This has to be my favorite species of hammerhead shark- ever. Why? Well, the hammerhead species is already unique due to their… well, hammer-shaped head. But this particular species, the winghead shark (Eusphyra blochii), stands out from its relatives. Why? Well, look at that elongated hammer-like head!
Found in the Indo-West Pacific, they are seen patrolling coastal waters down to the continental shelf. Like other hammerheads, and many other sharks, they are slow to grow and reach a maximum total length size of 186 cm. According to the IUCN website, they reach a maximum age of 21 (dang, what a way to go out!) and a generation length of 14 years. Females mature later on than males, as females reach maturity at 7.2 years compared to males at 5.5 years. These sharks love estuaries and sandy-muddy bottoms.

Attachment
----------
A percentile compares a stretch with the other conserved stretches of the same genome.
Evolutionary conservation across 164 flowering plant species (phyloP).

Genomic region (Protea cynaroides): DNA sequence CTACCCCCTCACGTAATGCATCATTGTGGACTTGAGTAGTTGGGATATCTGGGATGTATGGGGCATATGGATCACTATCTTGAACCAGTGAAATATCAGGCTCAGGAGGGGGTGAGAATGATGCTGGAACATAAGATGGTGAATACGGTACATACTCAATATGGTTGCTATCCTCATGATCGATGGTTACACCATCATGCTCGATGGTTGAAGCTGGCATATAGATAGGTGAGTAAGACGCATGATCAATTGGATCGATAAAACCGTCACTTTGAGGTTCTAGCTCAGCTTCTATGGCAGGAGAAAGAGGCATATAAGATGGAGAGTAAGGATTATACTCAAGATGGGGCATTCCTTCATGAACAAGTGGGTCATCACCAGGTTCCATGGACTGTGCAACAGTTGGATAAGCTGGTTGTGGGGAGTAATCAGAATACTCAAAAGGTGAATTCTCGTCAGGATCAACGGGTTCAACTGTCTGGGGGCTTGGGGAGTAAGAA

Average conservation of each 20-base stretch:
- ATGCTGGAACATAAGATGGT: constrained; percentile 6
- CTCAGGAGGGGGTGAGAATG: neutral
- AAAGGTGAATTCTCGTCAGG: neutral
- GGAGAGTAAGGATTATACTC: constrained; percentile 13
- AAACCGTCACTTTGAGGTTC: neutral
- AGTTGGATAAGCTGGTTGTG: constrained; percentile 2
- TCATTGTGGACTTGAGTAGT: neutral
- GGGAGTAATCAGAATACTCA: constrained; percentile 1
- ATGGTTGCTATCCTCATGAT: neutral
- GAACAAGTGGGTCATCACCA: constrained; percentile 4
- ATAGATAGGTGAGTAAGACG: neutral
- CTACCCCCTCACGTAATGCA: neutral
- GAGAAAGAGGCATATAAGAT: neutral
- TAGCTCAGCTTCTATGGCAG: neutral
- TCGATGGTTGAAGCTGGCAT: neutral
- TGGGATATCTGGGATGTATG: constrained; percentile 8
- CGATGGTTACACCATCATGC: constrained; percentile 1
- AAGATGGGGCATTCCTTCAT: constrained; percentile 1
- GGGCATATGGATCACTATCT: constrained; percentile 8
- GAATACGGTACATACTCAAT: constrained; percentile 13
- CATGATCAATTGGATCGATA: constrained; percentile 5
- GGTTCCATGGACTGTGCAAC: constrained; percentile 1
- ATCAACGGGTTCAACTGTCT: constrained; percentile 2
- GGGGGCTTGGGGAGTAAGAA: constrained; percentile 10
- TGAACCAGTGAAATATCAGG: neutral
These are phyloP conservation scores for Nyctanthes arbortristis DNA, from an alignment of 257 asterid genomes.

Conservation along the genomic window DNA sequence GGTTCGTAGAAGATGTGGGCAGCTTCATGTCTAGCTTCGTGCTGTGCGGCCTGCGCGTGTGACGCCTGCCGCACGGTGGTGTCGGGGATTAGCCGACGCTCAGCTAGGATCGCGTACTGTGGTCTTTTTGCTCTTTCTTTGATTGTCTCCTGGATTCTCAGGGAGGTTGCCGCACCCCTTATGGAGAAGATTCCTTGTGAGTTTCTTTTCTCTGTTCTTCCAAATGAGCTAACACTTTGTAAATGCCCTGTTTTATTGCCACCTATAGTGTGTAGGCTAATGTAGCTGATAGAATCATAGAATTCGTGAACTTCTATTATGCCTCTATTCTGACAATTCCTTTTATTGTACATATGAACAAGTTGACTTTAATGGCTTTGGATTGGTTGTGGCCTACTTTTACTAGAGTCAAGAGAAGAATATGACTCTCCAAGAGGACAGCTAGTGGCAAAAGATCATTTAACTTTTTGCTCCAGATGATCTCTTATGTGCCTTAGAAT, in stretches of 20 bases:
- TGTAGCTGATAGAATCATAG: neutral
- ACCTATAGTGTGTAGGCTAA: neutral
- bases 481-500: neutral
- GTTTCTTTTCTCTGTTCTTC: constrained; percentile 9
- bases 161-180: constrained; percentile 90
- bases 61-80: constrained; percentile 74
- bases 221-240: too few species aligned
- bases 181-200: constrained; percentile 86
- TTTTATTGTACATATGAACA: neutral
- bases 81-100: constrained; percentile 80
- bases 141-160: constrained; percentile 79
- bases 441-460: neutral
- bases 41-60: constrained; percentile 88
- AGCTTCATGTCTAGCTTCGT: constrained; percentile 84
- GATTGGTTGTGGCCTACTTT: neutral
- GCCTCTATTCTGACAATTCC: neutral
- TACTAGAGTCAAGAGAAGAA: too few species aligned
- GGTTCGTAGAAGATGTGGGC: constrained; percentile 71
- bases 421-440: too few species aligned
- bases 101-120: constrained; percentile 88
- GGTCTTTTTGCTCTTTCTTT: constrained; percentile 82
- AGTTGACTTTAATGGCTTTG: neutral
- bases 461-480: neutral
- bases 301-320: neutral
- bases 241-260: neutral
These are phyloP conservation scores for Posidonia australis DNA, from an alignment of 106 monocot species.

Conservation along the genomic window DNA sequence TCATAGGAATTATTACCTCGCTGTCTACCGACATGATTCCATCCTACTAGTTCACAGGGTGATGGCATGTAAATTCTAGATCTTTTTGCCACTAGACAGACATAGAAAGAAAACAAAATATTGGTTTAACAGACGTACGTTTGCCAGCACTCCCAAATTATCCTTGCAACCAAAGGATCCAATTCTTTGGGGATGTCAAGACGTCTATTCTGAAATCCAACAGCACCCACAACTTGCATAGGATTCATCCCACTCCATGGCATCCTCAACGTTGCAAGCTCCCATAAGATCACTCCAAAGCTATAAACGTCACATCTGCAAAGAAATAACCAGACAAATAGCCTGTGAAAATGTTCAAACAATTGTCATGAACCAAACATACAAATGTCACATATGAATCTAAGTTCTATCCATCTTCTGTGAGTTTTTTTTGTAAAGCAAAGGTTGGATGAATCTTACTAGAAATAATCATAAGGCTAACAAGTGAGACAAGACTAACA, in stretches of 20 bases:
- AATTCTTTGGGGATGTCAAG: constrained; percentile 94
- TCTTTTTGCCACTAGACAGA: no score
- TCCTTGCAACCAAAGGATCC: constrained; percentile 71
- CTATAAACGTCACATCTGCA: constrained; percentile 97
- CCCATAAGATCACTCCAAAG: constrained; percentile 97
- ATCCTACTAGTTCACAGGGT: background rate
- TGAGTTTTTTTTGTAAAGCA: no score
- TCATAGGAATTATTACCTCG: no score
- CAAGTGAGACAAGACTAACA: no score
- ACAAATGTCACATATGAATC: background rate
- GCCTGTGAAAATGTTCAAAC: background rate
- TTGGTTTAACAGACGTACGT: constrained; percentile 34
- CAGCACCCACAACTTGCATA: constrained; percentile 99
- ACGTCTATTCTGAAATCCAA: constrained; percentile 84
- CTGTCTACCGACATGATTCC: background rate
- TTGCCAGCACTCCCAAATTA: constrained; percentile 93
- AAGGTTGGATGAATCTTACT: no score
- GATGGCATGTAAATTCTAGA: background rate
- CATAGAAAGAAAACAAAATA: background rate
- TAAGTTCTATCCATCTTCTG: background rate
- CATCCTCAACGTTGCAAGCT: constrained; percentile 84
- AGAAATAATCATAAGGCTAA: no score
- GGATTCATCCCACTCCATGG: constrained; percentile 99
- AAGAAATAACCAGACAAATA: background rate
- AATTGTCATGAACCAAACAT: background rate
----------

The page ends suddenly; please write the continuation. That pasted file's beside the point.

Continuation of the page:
Due to that funny-shaped head, they are more at risk for entanglement than just your average shark. Their population seems to be decreasing and so the IUCN has assessed them as Endangered (EN). In fact, they are heavily exploited in most of their range, such as Thailand, India, and Indonesia and is suspected to be overfished.
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TFUI Founder Melissa C. Marquez is author of all animal bios and "Behind the Fins" segments.
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